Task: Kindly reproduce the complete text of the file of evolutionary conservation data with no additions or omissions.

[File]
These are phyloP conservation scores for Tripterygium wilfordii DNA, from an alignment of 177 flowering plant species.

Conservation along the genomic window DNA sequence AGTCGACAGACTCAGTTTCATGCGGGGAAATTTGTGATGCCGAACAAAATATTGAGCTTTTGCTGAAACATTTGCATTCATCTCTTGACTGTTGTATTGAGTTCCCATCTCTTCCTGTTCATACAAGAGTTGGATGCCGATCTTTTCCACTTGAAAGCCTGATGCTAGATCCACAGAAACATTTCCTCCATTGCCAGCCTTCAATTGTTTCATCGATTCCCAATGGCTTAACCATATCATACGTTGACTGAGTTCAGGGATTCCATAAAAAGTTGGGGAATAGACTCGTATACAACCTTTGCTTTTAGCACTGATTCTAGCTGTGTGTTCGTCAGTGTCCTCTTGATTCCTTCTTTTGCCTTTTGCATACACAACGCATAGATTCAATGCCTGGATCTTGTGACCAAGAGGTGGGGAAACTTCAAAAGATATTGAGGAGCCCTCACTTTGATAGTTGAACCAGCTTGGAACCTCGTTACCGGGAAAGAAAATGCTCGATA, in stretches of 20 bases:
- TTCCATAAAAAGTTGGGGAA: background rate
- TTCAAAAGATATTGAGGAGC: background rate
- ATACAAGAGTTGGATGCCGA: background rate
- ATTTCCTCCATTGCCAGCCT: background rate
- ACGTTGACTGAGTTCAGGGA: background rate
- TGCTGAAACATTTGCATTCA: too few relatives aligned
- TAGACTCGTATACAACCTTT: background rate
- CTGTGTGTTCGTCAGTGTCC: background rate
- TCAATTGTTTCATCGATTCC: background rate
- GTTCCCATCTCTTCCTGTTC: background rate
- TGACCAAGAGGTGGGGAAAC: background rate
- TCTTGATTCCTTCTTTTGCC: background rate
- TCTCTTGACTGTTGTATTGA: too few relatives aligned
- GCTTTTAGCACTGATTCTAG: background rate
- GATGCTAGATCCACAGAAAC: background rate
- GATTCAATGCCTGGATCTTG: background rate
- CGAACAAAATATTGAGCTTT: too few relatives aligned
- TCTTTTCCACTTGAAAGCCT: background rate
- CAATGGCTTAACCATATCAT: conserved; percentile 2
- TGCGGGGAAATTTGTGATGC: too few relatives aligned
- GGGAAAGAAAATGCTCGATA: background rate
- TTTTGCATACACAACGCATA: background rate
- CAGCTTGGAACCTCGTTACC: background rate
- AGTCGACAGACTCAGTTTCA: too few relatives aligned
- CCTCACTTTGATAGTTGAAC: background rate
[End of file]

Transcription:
These are phyloP conservation scores for Tripterygium wilfordii DNA, from an alignment of 177 flowering plant species.

Conservation along the genomic window DNA sequence AGTCGACAGACTCAGTTTCATGCGGGGAAATTTGTGATGCCGAACAAAATATTGAGCTTTTGCTGAAACATTTGCATTCATCTCTTGACTGTTGTATTGAGTTCCCATCTCTTCCTGTTCATACAAGAGTTGGATGCCGATCTTTTCCACTTGAAAGCCTGATGCTAGATCCACAGAAACATTTCCTCCATTGCCAGCCTTCAATTGTTTCATCGATTCCCAATGGCTTAACCATATCATACGTTGACTGAGTTCAGGGATTCCATAAAAAGTTGGGGAATAGACTCGTATACAACCTTTGCTTTTAGCACTGATTCTAGCTGTGTGTTCGTCAGTGTCCTCTTGATTCCTTCTTTTGCCTTTTGCATACACAACGCATAGATTCAATGCCTGGATCTTGTGACCAAGAGGTGGGGAAACTTCAAAAGATATTGAGGAGCCCTCACTTTGATAGTTGAACCAGCTTGGAACCTCGTTACCGGGAAAGAAAATGCTCGATA, in stretches of 20 bases:
- TTCCATAAAAAGTTGGGGAA: background rate
- TTCAAAAGATATTGAGGAGC: background rate
- ATACAAGAGTTGGATGCCGA: background rate
- ATTTCCTCCATTGCCAGCCT: background rate
- ACGTTGACTGAGTTCAGGGA: background rate
- TGCTGAAACATTTGCATTCA: too few relatives aligned
- TAGACTCGTATACAACCTTT: background rate
- CTGTGTGTTCGTCAGTGTCC: background rate
- TCAATTGTTTCATCGATTCC: background rate
- GTTCCCATCTCTTCCTGTTC: background rate
- TGACCAAGAGGTGGGGAAAC: background rate
- TCTTGATTCCTTCTTTTGCC: background rate
- TCTCTTGACTGTTGTATTGA: too few relatives aligned
- GCTTTTAGCACTGATTCTAG: background rate
- GATGCTAGATCCACAGAAAC: background rate
- GATTCAATGCCTGGATCTTG: background rate
- CGAACAAAATATTGAGCTTT: too few relatives aligned
- TCTTTTCCACTTGAAAGCCT: background rate
- CAATGGCTTAACCATATCAT: conserved; percentile 2
- TGCGGGGAAATTTGTGATGC: too few relatives aligned
- GGGAAAGAAAATGCTCGATA: background rate
- TTTTGCATACACAACGCATA: background rate
- CAGCTTGGAACCTCGTTACC: background rate
- AGTCGACAGACTCAGTTTCA: too few relatives aligned
- CCTCACTTTGATAGTTGAAC: background rate